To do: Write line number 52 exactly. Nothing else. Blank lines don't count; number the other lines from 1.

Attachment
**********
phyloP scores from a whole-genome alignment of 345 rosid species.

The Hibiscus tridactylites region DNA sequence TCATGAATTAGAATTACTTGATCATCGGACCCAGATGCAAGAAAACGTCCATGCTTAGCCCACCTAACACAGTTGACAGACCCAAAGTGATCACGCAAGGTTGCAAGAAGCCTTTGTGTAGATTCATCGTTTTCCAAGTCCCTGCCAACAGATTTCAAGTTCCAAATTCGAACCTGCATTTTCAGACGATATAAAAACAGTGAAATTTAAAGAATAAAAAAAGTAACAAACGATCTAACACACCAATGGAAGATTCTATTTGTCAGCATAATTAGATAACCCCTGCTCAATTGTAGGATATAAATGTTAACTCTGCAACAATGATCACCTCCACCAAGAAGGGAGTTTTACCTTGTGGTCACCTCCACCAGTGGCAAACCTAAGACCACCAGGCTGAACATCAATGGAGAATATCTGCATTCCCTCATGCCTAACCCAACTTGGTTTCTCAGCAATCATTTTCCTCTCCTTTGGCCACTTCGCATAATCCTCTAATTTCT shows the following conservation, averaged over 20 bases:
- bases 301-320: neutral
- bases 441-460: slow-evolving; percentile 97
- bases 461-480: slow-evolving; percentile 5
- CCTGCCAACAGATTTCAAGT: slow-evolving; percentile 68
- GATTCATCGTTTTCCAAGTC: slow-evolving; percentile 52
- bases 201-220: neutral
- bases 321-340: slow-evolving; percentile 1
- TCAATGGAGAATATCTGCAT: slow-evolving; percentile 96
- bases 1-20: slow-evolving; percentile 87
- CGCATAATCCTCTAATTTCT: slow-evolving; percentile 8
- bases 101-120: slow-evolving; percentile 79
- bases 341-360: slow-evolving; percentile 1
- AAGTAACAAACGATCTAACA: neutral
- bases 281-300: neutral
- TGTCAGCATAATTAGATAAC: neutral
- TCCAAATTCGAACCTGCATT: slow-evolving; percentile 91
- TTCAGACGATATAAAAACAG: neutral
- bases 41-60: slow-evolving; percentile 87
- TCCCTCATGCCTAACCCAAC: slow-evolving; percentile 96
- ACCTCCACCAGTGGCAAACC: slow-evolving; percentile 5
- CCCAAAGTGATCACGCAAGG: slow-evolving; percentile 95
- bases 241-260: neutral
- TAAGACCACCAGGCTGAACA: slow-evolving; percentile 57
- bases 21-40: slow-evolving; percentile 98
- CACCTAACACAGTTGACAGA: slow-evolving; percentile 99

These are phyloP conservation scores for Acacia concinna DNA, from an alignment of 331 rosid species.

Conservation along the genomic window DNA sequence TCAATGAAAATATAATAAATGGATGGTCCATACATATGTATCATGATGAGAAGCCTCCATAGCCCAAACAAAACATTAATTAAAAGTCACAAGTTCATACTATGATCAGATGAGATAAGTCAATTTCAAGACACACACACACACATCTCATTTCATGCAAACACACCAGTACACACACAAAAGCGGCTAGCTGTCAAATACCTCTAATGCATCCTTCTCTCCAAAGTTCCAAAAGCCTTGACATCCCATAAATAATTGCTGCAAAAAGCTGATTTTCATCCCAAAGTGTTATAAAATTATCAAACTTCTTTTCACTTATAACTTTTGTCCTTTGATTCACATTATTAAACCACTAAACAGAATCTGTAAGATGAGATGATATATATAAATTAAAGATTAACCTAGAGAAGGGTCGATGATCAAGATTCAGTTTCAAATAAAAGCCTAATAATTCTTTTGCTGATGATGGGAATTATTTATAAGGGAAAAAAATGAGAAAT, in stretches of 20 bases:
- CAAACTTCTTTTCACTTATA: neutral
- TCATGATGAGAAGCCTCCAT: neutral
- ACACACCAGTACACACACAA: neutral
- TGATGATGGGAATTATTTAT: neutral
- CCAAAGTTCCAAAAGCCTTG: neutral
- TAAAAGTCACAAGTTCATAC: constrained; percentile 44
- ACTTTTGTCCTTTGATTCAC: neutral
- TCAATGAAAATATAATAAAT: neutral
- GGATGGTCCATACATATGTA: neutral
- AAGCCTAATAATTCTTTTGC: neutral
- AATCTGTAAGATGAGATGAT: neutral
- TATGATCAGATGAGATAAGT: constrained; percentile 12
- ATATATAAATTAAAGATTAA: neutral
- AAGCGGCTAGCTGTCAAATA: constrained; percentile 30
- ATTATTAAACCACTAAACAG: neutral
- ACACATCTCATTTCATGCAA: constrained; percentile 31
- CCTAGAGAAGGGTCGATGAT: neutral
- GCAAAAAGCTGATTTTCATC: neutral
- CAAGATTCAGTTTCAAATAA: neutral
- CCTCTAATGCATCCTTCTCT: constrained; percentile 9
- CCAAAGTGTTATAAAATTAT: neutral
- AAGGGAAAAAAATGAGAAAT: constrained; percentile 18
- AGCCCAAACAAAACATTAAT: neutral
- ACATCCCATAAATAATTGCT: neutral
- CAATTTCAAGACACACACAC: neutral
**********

- AGCCCAAACAAAACATTAAT: neutral